Tuesday, February 28, 2012

My take on the Royal Pains Lupus Story Line

I am a big fan of the show "Royal Pains" on the USA Network. I was behind a couple of weeks when the show aired where the character with Lupus died, but I saw many posts from others in the Lupus community that were upset that they had shown a character with Lupus die. So here is my take:

As I watched the show (the story line was approx 5 episodes long), I was happy to see a Lupus story line that didn't use Lupus as a joke or something that was so mysterious they only explained it with severe exhaustion and a rash across the face.

I watched as the character heard the news, and dismissed it as if it was nothing. It was interesting to watch as it went through the episodes where he didn't really listen to his doctors, or ignored the care his friends wanted to give him. We have all been there, right? We get the news that we have this disease and we say that we can ignore it. We see our friends start to look at us differently and we tell them that we are fine when we aren't. We ignore the treatment our doctor is suggesting because it isn't really that bad.

I will admit that when the character died, I cried. It was so hard to watch. To sit and think "I have what he has". But I am glad that USA chose to show a side of Lupus that many other platforms don't. Yes the majority of Lupus patients will die of a Lupus complication. Yes, we will be hospitalized at some point. So let's show the world. If we are going to raise awareness let's do it right. I really think House has played a worse roll in raising awareness for Lupus than Royal pains did.

I will also admit that I laid awake for a long time afterwards disturbed by what I saw. My husband was with me as we watched it and he was really a rock for me at that point.

Sometimes reality is hard, but you know what, it's reality. And if we don't face what is ahead of us our lives maybe drastically changed because we didn't plan ahead (Or do that treatment we weren't prepaired to accept).

Wednesday, February 15, 2012

Lupus and Genetics (Guest Blogger)

Written by Jenna Walters
Lupus is a disease where the body’s immune system attacks its own healthy tissue, causing inflammation and damage to the skin, kidneys, lungs, heart and blood. A normal, healthy immune system functions as a defense against viruses and bacteria, however, Lupus confuses the system so that it is unable to distinguish between healthy tissue and antigens. Lupus is prevalent in those of northern European descent, blacks and particularly in women aged 15 to 45.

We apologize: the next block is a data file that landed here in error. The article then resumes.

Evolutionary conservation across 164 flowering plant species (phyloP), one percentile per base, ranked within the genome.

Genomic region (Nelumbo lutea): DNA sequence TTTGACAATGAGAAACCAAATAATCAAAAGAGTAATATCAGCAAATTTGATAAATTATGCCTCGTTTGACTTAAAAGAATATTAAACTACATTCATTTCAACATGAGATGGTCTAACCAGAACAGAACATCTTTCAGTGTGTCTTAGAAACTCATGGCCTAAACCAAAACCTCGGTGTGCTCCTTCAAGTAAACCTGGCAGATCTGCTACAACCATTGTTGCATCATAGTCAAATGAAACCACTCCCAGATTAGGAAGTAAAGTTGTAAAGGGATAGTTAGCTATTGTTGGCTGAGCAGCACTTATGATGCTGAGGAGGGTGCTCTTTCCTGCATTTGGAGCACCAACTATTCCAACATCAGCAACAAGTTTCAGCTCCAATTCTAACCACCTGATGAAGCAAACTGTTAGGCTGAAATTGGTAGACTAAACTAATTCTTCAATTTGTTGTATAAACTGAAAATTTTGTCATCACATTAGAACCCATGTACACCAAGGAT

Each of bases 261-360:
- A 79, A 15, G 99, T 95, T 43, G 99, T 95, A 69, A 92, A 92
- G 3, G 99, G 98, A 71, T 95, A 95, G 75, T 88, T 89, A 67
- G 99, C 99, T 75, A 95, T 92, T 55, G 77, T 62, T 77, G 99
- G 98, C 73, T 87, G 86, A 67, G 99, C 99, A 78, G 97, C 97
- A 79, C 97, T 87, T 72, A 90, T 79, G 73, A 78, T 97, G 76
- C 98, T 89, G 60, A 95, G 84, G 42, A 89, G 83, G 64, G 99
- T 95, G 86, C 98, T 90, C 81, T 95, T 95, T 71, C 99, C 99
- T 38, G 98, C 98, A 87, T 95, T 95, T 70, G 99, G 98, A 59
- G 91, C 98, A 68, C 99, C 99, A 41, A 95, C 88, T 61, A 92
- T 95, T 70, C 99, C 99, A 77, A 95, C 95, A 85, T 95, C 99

Is Lupus Linked to Genetics?

Leading experts believe that genetics is a definite factor in the development of Lupus. The basic theory is people with Lupus often have a close relative with the disease, while a small percentage of children who are born to parents with the disease will inherit it. Furthermore, studies have shown genetic makeup plays a role in the disease, as Identical twins are more likely to be at risk for Lupus than fraternal twins are.

The Role of Genetic Research

Researchers have identified a number of genes that are associated with Lupus in women and continue to make breakthroughs with further studies for isolating other genes that are likely to cause the disease. Technology has enabled researchers to examine more closely the genetics of various ethnic groups and the way in which other factors as onset and complications of Lupus are predetermined by genetic variances.

In the future, scientists envision specific genetic clues that will reveal which conditions a patient is more likely to be at risk for as well as the correlation between Lupus genes and other autoimmune diseases. Much like a plethora of other diseases, such as peritoneal mesothelioma, there is no known cure for Lupus, though genetic research teams will soon be able to develop effective strategies for treating the disease and preventing systematic damage with debilitating complications.

Treating Lupus

Anti-inflammatories or NSAIDs and corticosteroids are commonly used drugs for controlling mild or moderate Lupus symptoms, while immunosuppressive medications are recommended for severe cases. In addition to drugs, doctors advise patients to take care of themselves to reduce the severity of symptoms by engaging in a healthy lifestyle with regular exercise, a balanced diet, protection from direct sunlight and reduction of stress.

Jenna Walters is a recent college graduate and aspiring writer interested in health and wellness. She is especially interested in touching people’s lives through her writing. Jenna also enjoys kayaking, hiking, and reading.